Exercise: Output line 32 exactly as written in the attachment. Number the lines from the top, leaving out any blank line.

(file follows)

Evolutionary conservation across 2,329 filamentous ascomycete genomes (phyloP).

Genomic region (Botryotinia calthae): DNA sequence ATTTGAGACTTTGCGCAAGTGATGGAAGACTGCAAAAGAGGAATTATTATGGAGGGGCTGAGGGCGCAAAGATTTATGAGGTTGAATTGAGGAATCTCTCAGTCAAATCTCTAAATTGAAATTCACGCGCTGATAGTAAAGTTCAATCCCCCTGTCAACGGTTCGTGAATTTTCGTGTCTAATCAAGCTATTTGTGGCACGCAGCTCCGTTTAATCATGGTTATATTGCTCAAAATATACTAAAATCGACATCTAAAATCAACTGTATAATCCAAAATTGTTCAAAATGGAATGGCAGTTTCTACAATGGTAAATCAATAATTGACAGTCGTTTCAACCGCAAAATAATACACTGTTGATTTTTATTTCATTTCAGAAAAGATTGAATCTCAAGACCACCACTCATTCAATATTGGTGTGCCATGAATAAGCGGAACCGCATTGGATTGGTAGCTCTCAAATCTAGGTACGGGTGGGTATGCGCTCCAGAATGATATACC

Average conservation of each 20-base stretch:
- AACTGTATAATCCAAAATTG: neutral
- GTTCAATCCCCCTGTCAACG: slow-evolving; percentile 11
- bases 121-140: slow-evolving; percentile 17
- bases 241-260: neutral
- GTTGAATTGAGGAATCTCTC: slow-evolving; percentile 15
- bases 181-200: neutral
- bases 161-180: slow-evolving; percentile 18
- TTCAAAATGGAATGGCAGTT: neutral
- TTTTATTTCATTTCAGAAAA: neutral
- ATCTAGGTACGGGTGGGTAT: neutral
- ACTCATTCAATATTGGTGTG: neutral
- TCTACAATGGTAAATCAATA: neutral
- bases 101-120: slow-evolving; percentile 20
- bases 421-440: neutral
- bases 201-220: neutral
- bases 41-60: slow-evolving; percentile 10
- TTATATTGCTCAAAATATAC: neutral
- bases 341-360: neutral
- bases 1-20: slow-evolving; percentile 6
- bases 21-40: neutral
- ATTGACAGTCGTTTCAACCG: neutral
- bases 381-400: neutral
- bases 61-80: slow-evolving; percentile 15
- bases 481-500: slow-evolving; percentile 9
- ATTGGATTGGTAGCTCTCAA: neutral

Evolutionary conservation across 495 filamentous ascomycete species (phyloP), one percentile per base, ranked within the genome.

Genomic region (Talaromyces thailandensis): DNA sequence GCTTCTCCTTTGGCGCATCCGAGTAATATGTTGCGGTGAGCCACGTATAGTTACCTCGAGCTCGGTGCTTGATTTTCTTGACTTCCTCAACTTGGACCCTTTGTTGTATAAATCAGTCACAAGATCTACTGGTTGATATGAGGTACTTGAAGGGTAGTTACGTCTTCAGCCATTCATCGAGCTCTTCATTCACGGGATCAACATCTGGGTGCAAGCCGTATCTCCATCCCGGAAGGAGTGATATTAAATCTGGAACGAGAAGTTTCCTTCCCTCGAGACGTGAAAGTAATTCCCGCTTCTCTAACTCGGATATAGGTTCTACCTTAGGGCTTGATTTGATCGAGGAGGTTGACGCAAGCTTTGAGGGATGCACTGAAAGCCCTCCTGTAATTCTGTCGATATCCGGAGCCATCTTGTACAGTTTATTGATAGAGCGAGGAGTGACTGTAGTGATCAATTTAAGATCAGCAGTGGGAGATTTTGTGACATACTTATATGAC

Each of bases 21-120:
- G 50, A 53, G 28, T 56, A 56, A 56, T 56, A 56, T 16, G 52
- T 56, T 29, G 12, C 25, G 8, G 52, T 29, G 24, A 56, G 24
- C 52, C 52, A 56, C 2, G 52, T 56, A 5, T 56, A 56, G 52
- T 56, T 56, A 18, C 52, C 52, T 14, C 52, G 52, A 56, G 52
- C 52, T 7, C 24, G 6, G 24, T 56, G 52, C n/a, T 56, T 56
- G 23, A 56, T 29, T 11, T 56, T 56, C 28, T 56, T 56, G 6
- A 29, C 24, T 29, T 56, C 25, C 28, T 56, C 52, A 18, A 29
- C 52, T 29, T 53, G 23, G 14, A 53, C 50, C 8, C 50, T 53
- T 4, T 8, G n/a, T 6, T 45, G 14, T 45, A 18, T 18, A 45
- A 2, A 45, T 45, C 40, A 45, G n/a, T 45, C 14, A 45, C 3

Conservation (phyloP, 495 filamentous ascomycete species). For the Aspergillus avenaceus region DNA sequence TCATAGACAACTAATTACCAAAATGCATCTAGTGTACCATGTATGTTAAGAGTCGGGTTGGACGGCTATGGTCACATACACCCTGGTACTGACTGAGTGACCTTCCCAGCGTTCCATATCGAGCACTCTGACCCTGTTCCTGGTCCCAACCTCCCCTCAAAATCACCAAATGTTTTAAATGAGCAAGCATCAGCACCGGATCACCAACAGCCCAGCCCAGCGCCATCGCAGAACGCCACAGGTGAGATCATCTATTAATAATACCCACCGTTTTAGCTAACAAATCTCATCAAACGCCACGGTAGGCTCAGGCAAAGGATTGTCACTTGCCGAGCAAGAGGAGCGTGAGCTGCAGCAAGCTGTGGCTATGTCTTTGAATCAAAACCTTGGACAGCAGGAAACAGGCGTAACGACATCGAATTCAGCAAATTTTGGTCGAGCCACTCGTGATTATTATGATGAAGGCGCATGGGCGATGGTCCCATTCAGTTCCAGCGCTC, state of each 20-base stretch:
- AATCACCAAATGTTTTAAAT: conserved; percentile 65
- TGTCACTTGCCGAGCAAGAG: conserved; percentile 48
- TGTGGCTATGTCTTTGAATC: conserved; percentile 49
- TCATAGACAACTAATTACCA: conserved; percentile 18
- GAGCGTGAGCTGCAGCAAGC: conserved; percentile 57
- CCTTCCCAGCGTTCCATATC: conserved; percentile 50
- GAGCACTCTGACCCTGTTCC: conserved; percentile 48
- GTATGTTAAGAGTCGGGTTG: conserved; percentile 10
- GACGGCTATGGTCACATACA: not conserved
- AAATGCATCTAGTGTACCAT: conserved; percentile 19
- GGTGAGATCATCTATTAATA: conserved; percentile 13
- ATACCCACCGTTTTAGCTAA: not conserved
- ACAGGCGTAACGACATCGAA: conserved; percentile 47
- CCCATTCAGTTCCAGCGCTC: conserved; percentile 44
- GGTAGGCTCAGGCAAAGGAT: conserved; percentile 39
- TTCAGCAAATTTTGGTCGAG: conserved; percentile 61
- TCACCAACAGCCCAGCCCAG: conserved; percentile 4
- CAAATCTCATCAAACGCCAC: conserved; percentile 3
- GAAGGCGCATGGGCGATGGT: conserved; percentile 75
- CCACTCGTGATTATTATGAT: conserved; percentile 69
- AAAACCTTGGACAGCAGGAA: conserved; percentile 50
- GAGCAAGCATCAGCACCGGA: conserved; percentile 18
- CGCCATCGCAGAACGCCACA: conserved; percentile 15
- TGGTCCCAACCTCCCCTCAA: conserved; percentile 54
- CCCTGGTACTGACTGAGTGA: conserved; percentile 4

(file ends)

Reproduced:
- G 50, A 53, G 28, T 56, A 56, A 56, T 56, A 56, T 16, G 52